As cable television changed the landscape of TV viewing habits, so has the latest move to streaming services like Netflix and Hulu. Now, more than ever in the world of television, the audience is fractured.
Local broadcasters have had to change what it broadcasts to gather as large of a desired niche viewership it can to serve its advertisers. That means taking a look at demographics and programing for a specific audience at different parts of the day.
WISN-TV Ch. 12, is the strongest among adults 25 to 54, and 35 to 64 in the early evening. In the February sweeps, the ABC affiliate grew its audience among adults 37 percent from the year before. Between the hours of 5 to 7 p.m., WISN has a 3.7 rating in the 25 to 54 age demographic.
WITI-TV Fox 6 is next in line at 3.6, WDJT-TV CBS 58 pulls in a 2.7 and WTMJ-TV Ch. 4 had a 2.2, according to Nielsen.
"We are very humbled and grateful to the viewers of southeastern Wisconsin for making 12 News their number one choice for early evening viewing," Jan Wade, president and general manager of WISN, said in a release.
"We work very hard each day to bring viewers the best coverage possible. It’s quite rewarding to earn their trust, and it’s something that we do not take lightly."
With people in the 35 to 64 age group, WISN holds the top spot at 6 p.m. with a 5.8 rating. For the 5 p.m. news, the station has a 4.8 rating in that age bracket.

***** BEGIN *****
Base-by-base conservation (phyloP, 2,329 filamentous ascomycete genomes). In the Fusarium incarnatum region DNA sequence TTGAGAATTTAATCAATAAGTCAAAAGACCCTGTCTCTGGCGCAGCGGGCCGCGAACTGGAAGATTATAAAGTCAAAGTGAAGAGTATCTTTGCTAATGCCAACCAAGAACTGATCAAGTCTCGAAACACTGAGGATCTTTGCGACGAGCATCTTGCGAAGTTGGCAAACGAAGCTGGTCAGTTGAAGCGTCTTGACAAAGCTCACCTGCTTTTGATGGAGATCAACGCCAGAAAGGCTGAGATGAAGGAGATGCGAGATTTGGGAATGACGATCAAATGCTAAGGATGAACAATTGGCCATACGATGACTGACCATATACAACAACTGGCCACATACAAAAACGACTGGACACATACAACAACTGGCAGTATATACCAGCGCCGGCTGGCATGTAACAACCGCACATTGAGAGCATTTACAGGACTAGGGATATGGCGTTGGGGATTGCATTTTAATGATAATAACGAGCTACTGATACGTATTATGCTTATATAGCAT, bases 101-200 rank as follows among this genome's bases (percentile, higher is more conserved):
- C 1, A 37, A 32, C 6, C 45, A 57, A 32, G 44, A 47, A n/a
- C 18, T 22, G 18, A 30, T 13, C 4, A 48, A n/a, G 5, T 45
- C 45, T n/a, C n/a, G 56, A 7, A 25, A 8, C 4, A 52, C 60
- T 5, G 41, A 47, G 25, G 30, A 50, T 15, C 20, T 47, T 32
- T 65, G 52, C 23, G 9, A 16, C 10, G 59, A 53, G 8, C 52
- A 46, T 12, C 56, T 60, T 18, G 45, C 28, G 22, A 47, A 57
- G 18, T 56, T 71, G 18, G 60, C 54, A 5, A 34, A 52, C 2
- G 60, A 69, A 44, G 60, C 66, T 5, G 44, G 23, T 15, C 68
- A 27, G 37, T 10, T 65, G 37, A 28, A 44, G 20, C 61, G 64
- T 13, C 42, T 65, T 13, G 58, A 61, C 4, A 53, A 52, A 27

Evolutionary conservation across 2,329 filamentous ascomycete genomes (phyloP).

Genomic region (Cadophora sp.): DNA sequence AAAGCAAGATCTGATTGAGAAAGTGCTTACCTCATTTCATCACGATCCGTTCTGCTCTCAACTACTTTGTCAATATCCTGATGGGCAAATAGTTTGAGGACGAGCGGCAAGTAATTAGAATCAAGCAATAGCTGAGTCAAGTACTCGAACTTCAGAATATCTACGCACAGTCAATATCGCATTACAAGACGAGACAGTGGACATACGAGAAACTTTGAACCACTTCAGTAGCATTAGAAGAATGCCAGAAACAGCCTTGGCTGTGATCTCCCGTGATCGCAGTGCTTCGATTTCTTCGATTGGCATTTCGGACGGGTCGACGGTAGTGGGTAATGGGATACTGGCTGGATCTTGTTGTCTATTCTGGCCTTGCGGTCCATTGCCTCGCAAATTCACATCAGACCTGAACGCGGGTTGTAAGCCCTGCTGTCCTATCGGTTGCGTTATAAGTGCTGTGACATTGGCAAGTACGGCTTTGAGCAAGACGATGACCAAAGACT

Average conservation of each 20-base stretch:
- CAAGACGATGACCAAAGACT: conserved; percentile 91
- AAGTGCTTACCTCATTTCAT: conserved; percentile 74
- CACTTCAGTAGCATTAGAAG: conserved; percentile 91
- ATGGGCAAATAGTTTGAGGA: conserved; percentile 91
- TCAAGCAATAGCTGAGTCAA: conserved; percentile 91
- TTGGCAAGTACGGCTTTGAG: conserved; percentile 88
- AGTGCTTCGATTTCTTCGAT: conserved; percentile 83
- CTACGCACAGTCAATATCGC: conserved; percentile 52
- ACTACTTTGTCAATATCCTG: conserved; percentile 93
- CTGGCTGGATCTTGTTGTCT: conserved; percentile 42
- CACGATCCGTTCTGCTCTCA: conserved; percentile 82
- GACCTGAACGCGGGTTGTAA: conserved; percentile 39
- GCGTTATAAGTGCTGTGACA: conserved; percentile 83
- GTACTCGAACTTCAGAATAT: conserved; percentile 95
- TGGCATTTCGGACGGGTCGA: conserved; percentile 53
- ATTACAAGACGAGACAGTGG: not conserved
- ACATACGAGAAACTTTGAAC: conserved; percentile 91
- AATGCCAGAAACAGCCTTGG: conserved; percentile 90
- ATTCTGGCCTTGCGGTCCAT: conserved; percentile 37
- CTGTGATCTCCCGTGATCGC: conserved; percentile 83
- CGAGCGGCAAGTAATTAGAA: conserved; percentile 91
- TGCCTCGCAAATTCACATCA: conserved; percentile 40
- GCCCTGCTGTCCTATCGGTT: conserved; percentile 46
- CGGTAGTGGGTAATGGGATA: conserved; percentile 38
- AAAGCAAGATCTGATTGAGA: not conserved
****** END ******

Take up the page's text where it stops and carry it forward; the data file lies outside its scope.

The reason why demographics are more important than the overall viewer numbers from Nielsen is the way in which advertisers buy commercial air time. Shows are measured against the peers in the market. For instance, when WDJT runs "Jeopardy" at 6 p.m., it draws a greater share of the marketplace. But game show audiences are different than news-watching ones. Advertisers make determinations based upon the types of programs that are available.
The inside baseball jargon is going after aggregate viewers vs. a show audience. Both have a part in measuring the audience, but the latter is what draws advertisers that wish to capture a certain demographic. There is a reason why more people watch "Ellen" on WISN than watch the local news at 4 p.m. on WTMJ. It comes down to programs, and the shows that have proven track records among key demographics.
As politics remains a key coverage area for local news operations, the local viewers in the 25 to 54 age group has grown for "UPFRONT With Mike Gousha" on Sunday mornings. At 9 to 9:30 a.m., the audience is up 25 percent year-to-year.
RETIREMENT: This week, WTMJ announced that long-time evening anchor Mike Jacobs will retire in May. The station will take a look back at Jacob’s career, with 37 years in the field and at the news desk, between now and then.
"Mike is part of the fabric of this great community," Janet Hundley, the news director at WTMJ, said in a release. "We want to take some time on the air to thank him and to give viewers a chance to look back at some of the stories Mike has covered … stories that have had a big impact on our lives."
Media is bombarding us everywhere.
Instead of sheltering his brain from the onslaught, Steve embraces the news stories, entertainment, billboards, blogs, talk shows and everything in between.
The former writer, editor and producer in TV, radio, Web and newspapers, will be talking about what media does in our community and how it shapes who we are and what we do.